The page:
This is the part where I begin to think, “If you don’t have anything nice to say, don’t say anything at all.” I feel myself digging deep, looking for the responsible post, the the one that glimmers just enough to say, “Everyone! Everyone it’s all going to be alright! I see the silver lining! I am a bright shining, hopeful human being! Be encouraged!”
But it is still hidden somewhere in the rocks of this cave.
#powerrehab is still lacking in the power department. I am doing the work, and the work is working. I can walk farther, my core is already stronger, and I discovered that I can alleviate my calf pain temporarily throughout the day with frequent extension exercises if I’m somewhere I can lay face down on the floor. You know, all those places. But the rest of me hurts more often and worse and at the ripe old age of 34, I have become that woman who needs to bring her own chair to church.
I have decided that God is just fulfilling my dreams of being the eccentric old prophetess a few years earlier than I had anticipated. Maybe my hair will turn silver by the time I’m 40? When do I get a cane? At what point is it appropriate to begin wearing a cape?
As eccentric prophetesses do, I have maintained my kooky diet, and am now a solid week into ketosis. My migraines have started to let up, but my mood isn’t budging. I am not plummeting into despair, but the Hallelujah chorus and golden rays of brain sunshine I was expecting haven’t come flooding in. This genuinely surprises and disappoints me. I wonder if my medications are preventing that kind of fluctuation? How wonderfully ironic.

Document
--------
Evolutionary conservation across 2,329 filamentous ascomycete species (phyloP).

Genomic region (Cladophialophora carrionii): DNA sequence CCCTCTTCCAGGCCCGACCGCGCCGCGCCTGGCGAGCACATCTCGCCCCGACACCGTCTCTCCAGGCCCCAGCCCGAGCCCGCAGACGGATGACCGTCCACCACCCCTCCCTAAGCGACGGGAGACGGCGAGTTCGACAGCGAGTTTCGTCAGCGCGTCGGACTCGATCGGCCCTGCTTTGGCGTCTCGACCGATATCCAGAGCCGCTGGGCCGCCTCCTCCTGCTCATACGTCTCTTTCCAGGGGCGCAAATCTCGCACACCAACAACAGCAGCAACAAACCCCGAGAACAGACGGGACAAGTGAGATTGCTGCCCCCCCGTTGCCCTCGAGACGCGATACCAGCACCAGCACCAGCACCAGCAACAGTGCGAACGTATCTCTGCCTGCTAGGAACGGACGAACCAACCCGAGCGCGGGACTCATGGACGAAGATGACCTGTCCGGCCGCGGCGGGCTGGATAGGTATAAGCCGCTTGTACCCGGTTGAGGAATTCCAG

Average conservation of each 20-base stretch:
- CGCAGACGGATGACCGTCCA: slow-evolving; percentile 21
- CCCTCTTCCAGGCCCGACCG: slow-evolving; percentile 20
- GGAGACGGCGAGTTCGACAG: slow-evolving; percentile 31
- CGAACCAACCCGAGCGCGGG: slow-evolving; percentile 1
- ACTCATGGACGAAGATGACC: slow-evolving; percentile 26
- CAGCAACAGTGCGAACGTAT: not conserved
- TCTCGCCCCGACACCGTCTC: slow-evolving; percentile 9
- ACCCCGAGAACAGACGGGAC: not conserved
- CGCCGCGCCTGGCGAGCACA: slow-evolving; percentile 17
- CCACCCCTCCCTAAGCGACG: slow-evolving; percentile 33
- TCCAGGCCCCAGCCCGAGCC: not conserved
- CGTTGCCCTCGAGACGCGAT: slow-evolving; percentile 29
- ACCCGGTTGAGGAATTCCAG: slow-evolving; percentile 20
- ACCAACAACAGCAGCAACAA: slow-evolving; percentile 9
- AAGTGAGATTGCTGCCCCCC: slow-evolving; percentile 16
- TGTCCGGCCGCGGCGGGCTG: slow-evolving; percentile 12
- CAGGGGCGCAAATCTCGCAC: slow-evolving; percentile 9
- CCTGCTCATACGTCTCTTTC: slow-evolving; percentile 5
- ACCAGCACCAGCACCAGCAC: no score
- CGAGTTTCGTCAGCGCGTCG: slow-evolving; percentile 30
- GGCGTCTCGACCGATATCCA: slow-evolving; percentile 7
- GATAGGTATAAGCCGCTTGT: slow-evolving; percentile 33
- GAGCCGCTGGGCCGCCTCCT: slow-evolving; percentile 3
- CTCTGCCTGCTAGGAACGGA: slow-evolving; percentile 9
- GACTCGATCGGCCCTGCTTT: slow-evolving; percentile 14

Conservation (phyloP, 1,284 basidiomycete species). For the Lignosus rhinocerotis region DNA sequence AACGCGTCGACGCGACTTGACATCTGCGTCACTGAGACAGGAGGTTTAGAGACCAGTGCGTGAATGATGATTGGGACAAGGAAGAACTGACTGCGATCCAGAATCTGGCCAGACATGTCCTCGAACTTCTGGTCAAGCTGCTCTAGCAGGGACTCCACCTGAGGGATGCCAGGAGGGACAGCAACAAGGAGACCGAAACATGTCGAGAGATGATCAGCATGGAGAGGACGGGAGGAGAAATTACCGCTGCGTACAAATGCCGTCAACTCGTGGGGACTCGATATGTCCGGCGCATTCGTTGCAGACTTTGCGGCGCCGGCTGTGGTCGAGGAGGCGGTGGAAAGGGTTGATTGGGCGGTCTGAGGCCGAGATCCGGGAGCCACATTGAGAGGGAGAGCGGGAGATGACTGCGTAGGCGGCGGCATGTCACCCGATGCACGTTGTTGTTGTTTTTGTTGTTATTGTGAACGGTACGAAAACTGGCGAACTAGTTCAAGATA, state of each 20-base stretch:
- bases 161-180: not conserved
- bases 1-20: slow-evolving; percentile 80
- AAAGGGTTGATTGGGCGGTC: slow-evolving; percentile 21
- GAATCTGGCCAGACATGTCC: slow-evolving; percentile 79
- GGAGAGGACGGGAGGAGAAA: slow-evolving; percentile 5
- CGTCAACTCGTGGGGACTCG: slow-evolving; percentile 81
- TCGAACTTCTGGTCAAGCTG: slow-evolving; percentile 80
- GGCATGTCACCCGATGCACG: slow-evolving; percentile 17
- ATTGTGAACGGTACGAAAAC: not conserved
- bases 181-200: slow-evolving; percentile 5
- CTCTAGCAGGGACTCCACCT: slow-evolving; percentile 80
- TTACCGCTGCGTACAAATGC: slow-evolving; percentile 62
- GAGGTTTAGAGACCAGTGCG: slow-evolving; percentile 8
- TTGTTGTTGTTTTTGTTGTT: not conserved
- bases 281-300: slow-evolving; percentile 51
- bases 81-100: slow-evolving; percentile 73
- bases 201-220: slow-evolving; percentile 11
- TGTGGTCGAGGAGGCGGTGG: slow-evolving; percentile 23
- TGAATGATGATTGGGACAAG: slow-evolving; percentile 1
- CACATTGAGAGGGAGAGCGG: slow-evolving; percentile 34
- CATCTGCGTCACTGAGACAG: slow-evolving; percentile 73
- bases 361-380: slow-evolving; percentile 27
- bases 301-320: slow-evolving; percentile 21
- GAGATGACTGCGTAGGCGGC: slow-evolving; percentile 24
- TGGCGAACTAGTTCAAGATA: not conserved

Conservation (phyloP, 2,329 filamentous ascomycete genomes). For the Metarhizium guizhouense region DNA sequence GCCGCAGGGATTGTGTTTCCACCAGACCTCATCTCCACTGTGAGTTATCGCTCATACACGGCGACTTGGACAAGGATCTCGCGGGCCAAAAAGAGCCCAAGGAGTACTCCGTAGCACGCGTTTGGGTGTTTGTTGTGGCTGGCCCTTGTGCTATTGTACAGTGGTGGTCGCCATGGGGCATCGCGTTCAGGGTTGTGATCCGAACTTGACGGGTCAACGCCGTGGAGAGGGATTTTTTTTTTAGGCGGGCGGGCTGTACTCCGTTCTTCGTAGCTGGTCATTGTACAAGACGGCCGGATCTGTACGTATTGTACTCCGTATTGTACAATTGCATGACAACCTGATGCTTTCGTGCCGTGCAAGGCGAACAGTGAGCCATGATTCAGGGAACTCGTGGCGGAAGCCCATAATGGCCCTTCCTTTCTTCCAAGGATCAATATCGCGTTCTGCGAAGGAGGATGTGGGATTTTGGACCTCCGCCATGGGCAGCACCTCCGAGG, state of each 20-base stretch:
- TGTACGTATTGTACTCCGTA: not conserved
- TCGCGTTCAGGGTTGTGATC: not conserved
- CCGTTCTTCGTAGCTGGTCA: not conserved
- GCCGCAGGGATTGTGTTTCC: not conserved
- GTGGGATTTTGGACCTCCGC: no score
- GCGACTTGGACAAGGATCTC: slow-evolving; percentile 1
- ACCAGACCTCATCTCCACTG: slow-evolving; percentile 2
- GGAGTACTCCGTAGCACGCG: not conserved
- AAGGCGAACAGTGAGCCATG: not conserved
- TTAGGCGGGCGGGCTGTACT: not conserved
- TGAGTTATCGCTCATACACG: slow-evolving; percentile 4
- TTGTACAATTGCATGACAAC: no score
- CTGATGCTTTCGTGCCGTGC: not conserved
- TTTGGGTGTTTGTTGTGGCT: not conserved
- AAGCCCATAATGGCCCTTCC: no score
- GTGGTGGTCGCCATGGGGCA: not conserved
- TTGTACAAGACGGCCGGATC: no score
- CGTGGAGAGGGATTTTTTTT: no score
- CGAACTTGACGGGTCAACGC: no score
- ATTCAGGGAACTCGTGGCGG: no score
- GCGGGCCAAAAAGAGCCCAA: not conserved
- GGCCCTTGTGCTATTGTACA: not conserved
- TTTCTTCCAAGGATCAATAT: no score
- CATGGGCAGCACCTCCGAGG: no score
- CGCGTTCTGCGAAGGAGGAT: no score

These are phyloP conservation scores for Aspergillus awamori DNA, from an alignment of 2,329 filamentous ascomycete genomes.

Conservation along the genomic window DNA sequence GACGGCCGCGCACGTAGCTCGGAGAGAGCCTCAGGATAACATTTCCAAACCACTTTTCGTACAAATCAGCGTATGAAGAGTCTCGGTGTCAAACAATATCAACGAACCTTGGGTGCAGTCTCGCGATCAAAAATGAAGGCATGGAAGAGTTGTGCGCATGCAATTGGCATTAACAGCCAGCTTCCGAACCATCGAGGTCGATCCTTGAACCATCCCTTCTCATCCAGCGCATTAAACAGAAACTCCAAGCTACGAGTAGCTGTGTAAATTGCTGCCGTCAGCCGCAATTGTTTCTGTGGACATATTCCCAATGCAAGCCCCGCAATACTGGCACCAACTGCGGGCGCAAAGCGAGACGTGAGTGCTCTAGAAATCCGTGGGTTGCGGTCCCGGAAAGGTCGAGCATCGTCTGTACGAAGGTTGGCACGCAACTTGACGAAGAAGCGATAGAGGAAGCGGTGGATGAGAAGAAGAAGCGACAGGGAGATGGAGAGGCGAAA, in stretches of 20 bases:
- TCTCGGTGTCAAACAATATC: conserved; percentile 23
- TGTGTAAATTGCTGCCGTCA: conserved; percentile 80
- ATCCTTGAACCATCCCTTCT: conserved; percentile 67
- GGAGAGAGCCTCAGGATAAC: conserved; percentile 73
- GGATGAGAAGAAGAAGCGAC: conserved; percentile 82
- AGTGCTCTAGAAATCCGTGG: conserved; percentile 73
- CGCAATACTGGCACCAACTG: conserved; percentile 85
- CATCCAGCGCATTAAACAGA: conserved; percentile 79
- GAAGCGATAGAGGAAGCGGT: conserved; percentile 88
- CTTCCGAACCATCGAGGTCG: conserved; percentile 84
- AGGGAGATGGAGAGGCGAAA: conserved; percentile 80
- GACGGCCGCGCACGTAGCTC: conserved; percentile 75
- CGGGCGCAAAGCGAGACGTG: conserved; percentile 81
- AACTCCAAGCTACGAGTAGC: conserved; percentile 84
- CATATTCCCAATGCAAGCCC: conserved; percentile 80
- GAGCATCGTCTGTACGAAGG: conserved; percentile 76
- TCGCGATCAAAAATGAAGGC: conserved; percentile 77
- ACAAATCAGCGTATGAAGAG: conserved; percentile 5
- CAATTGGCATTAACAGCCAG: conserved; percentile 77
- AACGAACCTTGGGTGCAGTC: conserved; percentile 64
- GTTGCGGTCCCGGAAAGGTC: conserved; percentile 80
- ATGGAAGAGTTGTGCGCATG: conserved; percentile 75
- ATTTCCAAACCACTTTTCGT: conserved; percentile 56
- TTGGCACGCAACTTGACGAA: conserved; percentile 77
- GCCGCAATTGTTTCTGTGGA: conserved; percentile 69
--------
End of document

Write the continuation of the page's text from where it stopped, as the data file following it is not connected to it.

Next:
I have two weeks before my next appointment with my psychiatrist. Initially I thought I would be a good scientist and let the medication experiment run it’s course, push all the way through to that date before I say I’ve had too much. Today that feels forever away. If my brain doesn’t clear in the next two days, I will call her and ask to change course. I dread that conversation. For those of you who have never had it, know that when you are compliant with medication, your doctor is your partner, she smiles at you and asks about your kids, makes fun jokes about what you gave up for Lent, “Your sanity? Ha ha!”. But when you mention discontinuing medication, you are a dangerous psychiatric patient, and she is an efficient clinical psychiatrist and you are steps away from a padded room. At least, that’s how it feels. As far as I know the only thing padded in her office is the leather couch she has to pry me out of when our sessions are over.
So this week I keep doing the work and let the decisions keep growing into being made, trusting that courage will come with them when I need it. Also, capes.